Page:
# Configuring Zowe certificates
A keystore directory is used by Zowe to hold the certificate used for encrypting communication between Zowe clients and the Zowe z/OS servers. It also holds the truststore used to hold public keys of any servers that Zowe trusts. When a Zowe is launched the instance directory configuration file
instance.env specifies the location of the keystore directory, see Configure instance directory
If you have already created a keystore directory from a previous release of Version 1.8 or later, then you may reuse the existing keystore directory with newer version of Zowe.
You can use the existing certificate signed by an external certificate authority (CA) for HTTPS ports in the API Mediation Layer and the Zowe Application Framework, or else you can let the Zowe configuration script to generate a self-signed certificate by the local API Mediation CA.
If you let the Zowe configuration to generate a self-signed certificate, the certificates should be imported into your browser to avoid untrusted network traffic challenges. See Import the local CA certificate to your browser. If you do not import the certificates into your browser when you access a Zowe web page, you may be challenged that the web page cannot be trusted and, depending on the browser you are using, have to add an exception to proceed to the web page. Some browser versions may not accept the Zowe certificate because it is self-signed and the signing authority is not recognized as a trusted source. Manually importing the certificate into your browser makes it a trusted source and the challenges will no longer occur.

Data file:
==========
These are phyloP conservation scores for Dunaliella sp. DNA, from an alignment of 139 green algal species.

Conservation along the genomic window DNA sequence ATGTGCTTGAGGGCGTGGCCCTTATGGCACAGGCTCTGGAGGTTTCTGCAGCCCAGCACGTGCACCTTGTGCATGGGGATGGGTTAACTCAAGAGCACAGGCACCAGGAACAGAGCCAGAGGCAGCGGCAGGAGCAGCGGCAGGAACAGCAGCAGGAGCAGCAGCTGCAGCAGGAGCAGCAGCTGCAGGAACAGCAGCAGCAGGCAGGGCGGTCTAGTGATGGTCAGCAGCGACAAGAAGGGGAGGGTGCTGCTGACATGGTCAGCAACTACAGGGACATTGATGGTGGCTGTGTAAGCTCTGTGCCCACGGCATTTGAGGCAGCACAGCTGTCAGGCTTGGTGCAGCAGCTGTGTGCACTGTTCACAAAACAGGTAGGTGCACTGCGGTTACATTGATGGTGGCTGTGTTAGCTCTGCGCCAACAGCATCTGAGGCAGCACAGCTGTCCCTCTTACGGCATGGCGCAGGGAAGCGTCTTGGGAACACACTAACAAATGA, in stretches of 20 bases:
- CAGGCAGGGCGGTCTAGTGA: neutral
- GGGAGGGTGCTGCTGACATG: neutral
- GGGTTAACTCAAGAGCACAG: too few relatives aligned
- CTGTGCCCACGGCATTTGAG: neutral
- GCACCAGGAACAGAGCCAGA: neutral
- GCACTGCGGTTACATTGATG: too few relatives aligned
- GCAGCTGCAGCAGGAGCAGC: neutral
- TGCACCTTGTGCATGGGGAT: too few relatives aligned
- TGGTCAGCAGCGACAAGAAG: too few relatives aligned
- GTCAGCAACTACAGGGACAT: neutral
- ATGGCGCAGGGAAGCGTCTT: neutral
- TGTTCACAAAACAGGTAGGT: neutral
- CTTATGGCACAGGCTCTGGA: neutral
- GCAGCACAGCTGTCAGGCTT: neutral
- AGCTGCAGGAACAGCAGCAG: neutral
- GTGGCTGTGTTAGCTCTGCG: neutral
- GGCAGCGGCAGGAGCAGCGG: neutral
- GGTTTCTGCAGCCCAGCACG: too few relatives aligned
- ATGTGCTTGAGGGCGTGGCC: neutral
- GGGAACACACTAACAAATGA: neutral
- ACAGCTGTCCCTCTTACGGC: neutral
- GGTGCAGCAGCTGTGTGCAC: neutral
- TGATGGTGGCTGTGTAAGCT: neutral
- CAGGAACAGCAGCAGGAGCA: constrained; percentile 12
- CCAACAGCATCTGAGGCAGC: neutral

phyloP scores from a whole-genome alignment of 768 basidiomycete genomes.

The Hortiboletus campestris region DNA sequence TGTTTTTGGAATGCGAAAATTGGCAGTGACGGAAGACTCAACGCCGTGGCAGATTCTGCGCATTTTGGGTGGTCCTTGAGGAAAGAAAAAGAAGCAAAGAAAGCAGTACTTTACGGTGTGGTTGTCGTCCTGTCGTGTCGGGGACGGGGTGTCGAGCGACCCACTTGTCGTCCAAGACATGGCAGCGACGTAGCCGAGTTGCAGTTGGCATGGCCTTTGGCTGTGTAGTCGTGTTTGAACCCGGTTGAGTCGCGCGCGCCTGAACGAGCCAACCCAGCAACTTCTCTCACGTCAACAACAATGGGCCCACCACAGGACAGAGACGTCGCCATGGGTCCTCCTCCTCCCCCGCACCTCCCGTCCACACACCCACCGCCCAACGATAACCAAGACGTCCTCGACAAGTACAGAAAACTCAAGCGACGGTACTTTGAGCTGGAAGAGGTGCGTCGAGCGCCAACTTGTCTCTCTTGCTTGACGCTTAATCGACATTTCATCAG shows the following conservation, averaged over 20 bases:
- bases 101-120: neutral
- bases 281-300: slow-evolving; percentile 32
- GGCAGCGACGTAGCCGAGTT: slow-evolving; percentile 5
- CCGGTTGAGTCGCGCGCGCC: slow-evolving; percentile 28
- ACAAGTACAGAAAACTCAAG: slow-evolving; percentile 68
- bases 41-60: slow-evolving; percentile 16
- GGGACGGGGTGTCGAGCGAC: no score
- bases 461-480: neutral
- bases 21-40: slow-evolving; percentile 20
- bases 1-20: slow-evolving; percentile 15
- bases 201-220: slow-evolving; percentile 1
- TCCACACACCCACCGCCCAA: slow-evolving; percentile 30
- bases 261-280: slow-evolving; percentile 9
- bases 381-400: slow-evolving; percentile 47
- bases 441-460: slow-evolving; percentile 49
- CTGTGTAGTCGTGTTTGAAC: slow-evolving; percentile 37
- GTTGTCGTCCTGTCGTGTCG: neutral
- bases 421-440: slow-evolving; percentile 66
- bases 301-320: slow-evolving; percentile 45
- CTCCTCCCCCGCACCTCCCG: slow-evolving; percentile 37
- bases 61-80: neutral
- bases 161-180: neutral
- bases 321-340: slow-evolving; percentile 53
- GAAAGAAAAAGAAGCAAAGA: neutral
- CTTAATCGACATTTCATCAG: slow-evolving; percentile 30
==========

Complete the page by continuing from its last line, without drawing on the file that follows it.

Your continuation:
If you have an existing server certificate that is signed by an external CA, then you use this for the Zowe certificate. This could be a CA managed by the IT department of your company which has already ensured that any certificates signed by that CA are trusted by browsers in your company because they have included their company's CA in their company's browsers' truststore. This will avoid the need to manually import the local CA into each client machine's browsers.
If you want to avoid the need to have each browser trust the CA that has signed the Zowe certificate, you can use a public certificate authority such as Symantec, Comodo, or GoDaddy to create a certificate. These certificates are trusted by all browsers and most REST API clients. However, this option involves a manual process of requesting a certificate and may incur a cost payable to the publicly trusted CA.
It's recommended that you start with the local API Mediation Layer CA for an initial evaluation.
You can use the